Last week I talked about how artists measure people in heads. This is a difficult idea to grasp (it took me years to get it figured out and even now it isn’t an exact science.) There is a bit of a trick to it that I didn’t mention but which will help you “get it”.
Let’s start with a picture in a magazine–choose one where the person is standing up straight and tall. Now get a scrap of paper at least as tall as the person in the picture. Measure the persons head then make a another tik mark for the head, and again till you have something similar to a ruler. Now figure out how many heads tall that person is.
This week I just want you to focus on measuring. For each individual picture make a new head ruler (since each head is a different size:)). Th emore you practice the easier this new form of measuring will get. In fact after a while you will be able to “see” it in your head or just use a pencil and your thumb to measure how many heads tall a person is.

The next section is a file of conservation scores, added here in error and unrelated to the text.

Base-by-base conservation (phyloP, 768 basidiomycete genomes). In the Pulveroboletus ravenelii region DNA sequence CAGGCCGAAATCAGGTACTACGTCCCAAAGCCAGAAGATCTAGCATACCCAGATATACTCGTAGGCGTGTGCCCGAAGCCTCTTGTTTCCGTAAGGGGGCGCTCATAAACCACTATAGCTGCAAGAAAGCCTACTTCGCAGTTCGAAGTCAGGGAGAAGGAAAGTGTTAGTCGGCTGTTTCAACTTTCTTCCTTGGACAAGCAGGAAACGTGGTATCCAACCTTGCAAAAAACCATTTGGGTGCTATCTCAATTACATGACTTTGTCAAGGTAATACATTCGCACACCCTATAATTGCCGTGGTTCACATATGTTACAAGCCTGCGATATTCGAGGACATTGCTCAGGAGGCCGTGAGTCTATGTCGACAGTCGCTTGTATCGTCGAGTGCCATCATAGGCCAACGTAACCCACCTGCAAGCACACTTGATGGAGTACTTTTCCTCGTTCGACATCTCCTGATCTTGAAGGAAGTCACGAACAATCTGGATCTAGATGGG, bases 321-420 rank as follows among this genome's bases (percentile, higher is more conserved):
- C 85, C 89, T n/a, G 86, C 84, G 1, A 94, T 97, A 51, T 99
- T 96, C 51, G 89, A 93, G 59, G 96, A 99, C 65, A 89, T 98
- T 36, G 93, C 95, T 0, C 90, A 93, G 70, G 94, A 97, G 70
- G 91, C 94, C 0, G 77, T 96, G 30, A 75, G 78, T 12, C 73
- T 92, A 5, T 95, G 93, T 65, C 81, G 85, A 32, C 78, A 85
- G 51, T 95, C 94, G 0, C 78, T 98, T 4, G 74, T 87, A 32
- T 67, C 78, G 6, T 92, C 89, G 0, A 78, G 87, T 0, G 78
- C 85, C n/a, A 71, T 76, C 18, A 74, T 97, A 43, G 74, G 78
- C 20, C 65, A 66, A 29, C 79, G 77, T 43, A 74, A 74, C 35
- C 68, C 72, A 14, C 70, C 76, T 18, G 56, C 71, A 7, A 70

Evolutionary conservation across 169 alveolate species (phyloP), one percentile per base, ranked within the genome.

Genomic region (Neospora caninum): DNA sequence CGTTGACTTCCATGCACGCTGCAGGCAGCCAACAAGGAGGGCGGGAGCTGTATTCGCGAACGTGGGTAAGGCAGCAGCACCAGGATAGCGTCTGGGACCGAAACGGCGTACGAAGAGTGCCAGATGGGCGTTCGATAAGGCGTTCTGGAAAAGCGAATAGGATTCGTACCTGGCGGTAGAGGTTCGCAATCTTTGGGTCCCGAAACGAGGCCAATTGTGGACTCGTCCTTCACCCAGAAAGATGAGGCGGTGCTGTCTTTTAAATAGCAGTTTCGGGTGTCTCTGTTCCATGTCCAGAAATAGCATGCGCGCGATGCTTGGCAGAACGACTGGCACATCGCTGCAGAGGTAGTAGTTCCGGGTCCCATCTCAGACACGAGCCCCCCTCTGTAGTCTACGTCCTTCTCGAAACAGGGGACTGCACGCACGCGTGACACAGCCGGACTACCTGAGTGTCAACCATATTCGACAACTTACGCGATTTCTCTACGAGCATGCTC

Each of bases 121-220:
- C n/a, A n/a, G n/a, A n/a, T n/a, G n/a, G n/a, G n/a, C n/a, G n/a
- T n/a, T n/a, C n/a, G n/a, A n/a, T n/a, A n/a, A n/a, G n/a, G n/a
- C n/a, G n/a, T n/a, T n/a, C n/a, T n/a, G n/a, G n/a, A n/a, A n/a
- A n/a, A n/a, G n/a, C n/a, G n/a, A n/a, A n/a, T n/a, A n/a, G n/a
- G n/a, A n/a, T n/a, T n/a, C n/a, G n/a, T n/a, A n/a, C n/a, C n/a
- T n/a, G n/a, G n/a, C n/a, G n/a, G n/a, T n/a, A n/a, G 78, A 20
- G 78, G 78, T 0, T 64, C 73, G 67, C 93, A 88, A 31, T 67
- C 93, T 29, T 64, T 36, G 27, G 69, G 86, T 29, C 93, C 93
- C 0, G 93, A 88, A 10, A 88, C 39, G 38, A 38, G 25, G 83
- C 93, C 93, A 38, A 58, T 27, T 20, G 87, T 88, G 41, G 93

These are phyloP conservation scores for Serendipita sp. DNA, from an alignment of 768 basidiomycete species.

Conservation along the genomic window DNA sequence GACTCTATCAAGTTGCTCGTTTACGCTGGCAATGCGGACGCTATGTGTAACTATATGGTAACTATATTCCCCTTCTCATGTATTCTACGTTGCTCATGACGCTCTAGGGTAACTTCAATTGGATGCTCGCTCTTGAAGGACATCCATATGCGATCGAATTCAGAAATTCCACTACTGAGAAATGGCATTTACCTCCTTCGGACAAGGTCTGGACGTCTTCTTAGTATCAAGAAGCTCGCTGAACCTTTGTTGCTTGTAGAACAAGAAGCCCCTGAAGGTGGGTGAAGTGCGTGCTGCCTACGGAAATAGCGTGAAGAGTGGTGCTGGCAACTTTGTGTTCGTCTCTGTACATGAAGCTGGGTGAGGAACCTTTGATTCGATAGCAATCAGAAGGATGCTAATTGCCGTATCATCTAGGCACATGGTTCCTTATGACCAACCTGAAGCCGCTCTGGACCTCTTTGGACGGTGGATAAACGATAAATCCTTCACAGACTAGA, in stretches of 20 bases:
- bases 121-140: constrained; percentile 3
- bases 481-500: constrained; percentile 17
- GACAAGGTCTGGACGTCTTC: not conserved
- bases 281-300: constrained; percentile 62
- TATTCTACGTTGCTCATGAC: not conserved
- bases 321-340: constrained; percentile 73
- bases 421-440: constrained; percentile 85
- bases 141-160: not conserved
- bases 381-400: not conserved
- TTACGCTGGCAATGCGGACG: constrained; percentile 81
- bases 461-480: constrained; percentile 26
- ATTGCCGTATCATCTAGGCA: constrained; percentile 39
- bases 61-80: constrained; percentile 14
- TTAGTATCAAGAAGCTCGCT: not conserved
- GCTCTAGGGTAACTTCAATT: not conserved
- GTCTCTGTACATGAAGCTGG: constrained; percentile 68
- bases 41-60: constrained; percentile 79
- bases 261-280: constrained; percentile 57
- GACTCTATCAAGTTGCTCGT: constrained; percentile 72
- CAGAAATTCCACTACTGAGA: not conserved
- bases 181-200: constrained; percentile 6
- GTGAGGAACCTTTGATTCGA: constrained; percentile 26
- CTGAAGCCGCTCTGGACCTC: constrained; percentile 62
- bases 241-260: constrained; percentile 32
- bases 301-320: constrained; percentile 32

Let me show you some examples.
As you can see, the little girls here is three of her own heads tall.
The lady in the bridal gown is 7 of her own heads tall.
The lady with the hat is 7 of her own heads tall. (An interesting note–on going through magazines I found that most models are 7 heads tall.)
I made a new “head ruller” from scrap paper for each of these. I think it is interesting how people end up being either full heads tall or a number of heads and a half (though that is usually when they are still growing.) However, where their hips, shoulders, and knees fall on this scale varies.
The more you practice measuring people using their heads the easier it will be to figure out how tall to make them and to get them in the right proportions for them.